Preventing and Treating Three Types of Pneumonia in Childhood
By Christopher Jacoby
Pneumonia is often viewed as an illness of older people, unfortunately, it can also affect children of any age. For infants that are less than four months old, pneumonia usually involves hospitalization to allow for better treatments. These are three types of pneumonia that frequently affect children.
Viruses are the most likely cause of pneumonia in children under five years old. Viral pneumonia is accompanied with nasal congestion, shortness of breath, and wheezing. Small children may also have symptoms like nausea and diarrhea. On X-ray examination, physicians can see child’s lungs are slightly over-expanded. Most of viral pneumonia is related to influenza. Parainfluenza and adenovirus virus, which is the common culprits of colds in adults, often also cause pneumonia in kids. About a quarter of viral pneumonia in kids under two years old is because RSV (respiratory syncytial virus).
Viral pneumonia in babies is always serious and often requires hospitalization. Oxygen support is often required and breathing is carefully monitored. Treatment is intended to provide support until babies can overcome the virus infection. If doctors diagnose that a bacterial infection causes congested lungs, antibiotics can be prescribed. A best way to minimize viral pneumonia effects is to make sure that your children are vaccinated every year against influenza and colds, although other types of virus may cause pneumonia in kids, the most common and the most serious are caused by the influenza virus. Regular shots often have a significant impact in reducing the child’s risk of getting viral pneumonia. Existing CDC guidelines urge that all infants between the ages of 6 and two years old to receive the flu vaccination. The CDC also recommends shots for all family members.
It is believed that ten percent of pneumoniatic children are infected by bacteria. Infants and children under five years old with underlying health problems like cystic fibrosis or asthma are at higher probability of developing bacterial pneumonia. Newborns under one month old will typically need to be hospitalized for better treatments. The most common cause of bacterial pneumonia is Streptococcus pneumoniae, a species that is related to the strep throat bacteria.
Bacterial pneumonia usually starts with coldlike symptoms, for example congestion, cough, earache, and fever. Within a day, the rate of breathing increases and skin shows a bluish tone. Toddlers may seem struggle with each breath indicated with grunting sounds and flaring nostrils. Bacterial pneumonia often lasts more than a week, but your child may feel lethargic and unable to go to school for a few weeks. Pulmonary function could be weakened for a couple of months, and your children will get tired more easily.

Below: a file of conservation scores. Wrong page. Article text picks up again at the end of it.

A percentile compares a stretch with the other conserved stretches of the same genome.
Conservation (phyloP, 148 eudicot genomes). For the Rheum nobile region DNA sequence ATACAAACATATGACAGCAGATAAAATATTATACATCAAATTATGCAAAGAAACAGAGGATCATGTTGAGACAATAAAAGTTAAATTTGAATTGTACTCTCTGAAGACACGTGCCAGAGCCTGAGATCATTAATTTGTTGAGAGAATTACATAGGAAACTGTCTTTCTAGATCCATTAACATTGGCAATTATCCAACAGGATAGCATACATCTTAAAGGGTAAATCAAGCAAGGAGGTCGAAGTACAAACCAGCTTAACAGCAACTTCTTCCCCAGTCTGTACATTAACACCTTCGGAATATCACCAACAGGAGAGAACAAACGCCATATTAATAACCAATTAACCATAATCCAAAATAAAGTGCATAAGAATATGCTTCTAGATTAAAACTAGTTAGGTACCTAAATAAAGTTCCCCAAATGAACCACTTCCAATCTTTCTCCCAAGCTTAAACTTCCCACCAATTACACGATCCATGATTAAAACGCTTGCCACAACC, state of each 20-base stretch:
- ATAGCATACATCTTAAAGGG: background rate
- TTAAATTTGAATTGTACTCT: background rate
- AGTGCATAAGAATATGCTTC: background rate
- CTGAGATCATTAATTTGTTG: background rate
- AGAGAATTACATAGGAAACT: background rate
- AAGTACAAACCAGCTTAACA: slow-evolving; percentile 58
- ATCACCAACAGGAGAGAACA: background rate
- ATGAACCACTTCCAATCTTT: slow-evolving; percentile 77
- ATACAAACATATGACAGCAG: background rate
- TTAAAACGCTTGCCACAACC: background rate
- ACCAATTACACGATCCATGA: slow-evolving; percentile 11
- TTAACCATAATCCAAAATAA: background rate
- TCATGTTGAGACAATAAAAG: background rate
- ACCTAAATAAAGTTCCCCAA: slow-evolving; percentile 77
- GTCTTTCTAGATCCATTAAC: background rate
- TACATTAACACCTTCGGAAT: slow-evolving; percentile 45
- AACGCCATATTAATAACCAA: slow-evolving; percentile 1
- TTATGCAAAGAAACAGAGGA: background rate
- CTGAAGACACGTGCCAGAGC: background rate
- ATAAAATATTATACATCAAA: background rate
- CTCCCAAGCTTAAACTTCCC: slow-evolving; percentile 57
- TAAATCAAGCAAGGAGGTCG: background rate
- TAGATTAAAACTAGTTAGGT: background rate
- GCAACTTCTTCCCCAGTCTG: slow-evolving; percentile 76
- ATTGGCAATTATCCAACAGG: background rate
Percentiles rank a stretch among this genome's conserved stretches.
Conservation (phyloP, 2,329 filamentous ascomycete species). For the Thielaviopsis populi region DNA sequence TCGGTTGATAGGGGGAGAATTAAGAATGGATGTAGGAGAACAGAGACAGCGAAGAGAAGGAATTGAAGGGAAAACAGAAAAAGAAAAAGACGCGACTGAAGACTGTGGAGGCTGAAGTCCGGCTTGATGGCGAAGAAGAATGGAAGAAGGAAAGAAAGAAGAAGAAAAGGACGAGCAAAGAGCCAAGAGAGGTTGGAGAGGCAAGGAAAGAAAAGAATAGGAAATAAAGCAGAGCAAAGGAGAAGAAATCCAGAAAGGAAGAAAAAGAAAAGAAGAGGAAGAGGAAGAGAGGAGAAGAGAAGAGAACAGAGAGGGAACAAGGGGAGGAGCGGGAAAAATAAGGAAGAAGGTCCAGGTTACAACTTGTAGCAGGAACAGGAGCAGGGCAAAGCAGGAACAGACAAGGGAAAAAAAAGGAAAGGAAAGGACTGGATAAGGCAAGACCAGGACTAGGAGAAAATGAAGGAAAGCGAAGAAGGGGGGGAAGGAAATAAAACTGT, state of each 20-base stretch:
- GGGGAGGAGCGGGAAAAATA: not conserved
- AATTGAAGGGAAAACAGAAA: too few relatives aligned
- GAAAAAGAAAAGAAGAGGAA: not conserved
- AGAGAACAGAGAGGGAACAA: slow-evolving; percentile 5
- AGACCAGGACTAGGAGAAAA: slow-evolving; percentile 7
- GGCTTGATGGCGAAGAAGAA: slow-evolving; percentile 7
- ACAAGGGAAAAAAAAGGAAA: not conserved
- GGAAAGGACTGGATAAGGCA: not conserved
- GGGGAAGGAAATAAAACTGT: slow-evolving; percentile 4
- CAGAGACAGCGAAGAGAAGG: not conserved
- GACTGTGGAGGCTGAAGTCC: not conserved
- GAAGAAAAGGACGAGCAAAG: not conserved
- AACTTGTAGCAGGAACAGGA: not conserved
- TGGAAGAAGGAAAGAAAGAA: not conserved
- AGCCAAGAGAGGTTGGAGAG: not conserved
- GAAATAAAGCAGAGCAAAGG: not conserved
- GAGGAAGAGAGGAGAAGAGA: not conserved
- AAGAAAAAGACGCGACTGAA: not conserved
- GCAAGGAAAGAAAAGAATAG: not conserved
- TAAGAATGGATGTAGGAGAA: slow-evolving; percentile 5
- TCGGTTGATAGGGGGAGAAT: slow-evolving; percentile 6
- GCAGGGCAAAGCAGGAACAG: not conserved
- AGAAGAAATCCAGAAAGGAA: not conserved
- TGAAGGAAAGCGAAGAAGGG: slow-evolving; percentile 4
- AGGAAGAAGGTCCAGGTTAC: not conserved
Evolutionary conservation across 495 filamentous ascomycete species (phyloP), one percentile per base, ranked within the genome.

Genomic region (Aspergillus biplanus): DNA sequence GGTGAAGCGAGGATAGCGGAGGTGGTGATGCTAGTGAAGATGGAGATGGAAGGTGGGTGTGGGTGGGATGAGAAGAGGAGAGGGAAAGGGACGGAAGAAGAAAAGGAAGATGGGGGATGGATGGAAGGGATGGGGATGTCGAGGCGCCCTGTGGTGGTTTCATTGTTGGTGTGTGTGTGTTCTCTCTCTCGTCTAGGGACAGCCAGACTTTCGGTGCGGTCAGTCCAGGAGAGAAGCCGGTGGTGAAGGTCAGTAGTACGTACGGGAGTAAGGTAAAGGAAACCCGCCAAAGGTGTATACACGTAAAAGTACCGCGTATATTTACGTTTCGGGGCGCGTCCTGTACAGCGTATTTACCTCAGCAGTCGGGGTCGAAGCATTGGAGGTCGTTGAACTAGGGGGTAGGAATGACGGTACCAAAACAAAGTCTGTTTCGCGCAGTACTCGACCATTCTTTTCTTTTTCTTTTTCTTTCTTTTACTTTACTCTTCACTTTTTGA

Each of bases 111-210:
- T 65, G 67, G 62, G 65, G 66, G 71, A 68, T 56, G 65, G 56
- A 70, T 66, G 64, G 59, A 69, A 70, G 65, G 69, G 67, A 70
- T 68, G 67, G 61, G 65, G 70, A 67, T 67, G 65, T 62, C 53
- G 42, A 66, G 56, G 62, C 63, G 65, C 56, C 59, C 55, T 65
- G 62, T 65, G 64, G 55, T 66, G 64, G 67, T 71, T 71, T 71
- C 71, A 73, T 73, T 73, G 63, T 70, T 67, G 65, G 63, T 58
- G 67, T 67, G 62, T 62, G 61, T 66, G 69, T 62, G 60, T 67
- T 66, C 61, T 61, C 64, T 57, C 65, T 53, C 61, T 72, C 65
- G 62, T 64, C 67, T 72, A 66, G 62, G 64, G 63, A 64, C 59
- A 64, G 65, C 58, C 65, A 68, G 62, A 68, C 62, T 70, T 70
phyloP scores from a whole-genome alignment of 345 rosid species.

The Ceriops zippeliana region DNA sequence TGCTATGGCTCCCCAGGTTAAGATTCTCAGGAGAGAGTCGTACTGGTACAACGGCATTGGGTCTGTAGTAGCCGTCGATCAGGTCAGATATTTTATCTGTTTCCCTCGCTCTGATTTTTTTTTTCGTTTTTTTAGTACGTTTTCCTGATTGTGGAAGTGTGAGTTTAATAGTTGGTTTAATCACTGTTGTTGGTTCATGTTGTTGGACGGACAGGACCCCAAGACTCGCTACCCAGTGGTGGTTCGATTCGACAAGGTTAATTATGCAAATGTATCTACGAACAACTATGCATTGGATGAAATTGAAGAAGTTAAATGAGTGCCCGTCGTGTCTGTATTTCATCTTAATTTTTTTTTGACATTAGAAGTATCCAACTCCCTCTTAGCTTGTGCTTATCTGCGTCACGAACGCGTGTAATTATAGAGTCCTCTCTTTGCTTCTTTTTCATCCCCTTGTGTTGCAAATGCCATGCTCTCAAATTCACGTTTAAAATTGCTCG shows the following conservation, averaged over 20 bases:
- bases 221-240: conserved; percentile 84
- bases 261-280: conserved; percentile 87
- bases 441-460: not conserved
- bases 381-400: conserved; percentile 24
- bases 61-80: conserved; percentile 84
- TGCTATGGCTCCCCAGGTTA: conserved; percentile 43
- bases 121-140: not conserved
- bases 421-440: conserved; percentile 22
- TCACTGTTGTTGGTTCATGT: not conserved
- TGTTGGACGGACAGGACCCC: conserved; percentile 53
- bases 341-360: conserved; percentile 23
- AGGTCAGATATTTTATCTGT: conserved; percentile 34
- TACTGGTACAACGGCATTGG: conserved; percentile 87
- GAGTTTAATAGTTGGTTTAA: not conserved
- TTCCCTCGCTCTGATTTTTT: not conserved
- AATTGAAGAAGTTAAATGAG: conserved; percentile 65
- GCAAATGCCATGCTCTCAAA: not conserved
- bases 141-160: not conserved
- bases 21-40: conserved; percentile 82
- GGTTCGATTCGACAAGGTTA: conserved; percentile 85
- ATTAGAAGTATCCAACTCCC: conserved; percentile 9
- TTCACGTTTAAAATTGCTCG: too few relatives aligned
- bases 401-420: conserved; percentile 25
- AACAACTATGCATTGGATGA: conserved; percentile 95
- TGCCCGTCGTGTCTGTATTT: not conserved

Earlier, pneumonia vaccines used for adults didn’t work well for kids. Now a newer “conjugate” vaccine, that uses dead bacteria can be extremely effective even for kids under two years old. It offers immunity against seven basic strains of pneumococcus which cause serious infections in children. Newborns are given four doses, repeated in 2, 4, 6, and 12 months, one dose each. Children over age five years old will generally not given the conjugate vaccines. Older kids who have other health problems may get two types of vaccines; one for children and the other for adults. Pneumococcal vaccine side effects are usually limited to slight redness on the injection site or fever. If your children have severe reactions after a shot, subsequent injections should be suspended. A vaccination could also be postponed if your children have moderate illness when a shot is due.
The type of antibiotics used depends on your child’s age and the type of bacteria. Infants under three months usually respond well to erythromycin. Amoxicilline is used for children between four months and four years, and between five to fifteen years, higher dose of erythromycin may also be quite effective.
Mycoplasma is smaller that bacteria but much larger than viruses. Although a bit obscure, they are actually a primary cause of pneumonia in those between five to fifteen years old. It’s also the only type of pneumonia that is highly contagious and may spread easily. The rate of transmission is slow, so it may spread for a couple months among hundreds of children in a school. Mycoplasma pneumonia at first appears like a normal cold, with symptoms of cough, sore throat, and fever. The symptoms are somewhat mild, but with a stethoscope, a doctor may hear chest noises that are louder than normal mild respiratory symptoms. If treated properly, mycoplasma pneumonia will remain for about two weeks. But treatment is frequently delayed the lack of understanding on the real problem. A child can have a cough and feel tired for a couple of weeks before it’s properly diagnosed. Common hygiene precautions may limit its spread, for example by regularly washing hands and covering mouth and nose when coughing and sneezing.
The macrolide antibiotics, for example erythromycin, have been shown to be effective against mycoplasma pneumonia. A one-week course of erythromycin is mostly the treatment of choice. However, mycoplasmas are resistant to cephalosporins and penicillin, because these germs lack the cell membranes that are attacked by these antibiotics. As a matter of fact, the first symptom that a doctor may notice mycoplasma pneumonia infection is the resistance to penicillin or Mefoxin. Tetracycline can also be prescribed for children above eight years old.